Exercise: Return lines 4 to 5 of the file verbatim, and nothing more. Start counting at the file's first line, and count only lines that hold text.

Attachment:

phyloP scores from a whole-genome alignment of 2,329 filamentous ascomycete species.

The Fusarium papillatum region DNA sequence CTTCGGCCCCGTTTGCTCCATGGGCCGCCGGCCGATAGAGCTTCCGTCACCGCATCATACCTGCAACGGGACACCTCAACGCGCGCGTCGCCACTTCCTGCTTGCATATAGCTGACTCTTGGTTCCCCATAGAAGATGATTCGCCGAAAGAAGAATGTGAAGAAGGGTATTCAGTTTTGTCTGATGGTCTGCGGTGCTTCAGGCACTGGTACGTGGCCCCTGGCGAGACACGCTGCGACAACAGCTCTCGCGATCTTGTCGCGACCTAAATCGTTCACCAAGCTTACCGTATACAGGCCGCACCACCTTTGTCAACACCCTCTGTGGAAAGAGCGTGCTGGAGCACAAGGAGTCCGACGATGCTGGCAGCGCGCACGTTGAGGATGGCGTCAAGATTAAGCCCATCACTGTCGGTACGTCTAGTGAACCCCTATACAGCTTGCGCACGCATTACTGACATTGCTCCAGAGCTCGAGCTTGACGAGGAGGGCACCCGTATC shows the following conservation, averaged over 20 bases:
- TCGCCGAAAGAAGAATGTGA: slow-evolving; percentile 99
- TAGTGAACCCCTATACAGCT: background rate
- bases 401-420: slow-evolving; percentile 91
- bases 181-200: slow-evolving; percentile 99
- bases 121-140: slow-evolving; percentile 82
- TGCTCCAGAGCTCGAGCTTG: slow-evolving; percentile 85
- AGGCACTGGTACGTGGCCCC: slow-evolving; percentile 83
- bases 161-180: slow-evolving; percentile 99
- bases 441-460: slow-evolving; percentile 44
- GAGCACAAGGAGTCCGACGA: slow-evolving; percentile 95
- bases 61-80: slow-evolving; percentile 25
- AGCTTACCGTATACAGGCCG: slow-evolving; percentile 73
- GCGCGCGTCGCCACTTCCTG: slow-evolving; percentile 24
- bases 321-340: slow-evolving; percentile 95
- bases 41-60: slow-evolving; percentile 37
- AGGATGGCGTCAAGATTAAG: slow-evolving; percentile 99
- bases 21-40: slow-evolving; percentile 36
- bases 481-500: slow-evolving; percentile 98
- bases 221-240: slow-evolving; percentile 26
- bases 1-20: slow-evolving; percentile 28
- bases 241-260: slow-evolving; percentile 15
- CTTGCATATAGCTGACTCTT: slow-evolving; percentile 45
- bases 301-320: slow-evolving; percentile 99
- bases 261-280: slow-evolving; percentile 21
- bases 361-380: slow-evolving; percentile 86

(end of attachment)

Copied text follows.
- TAGTGAACCCCTATACAGCT: background rate
- bases 401-420: slow-evolving; percentile 91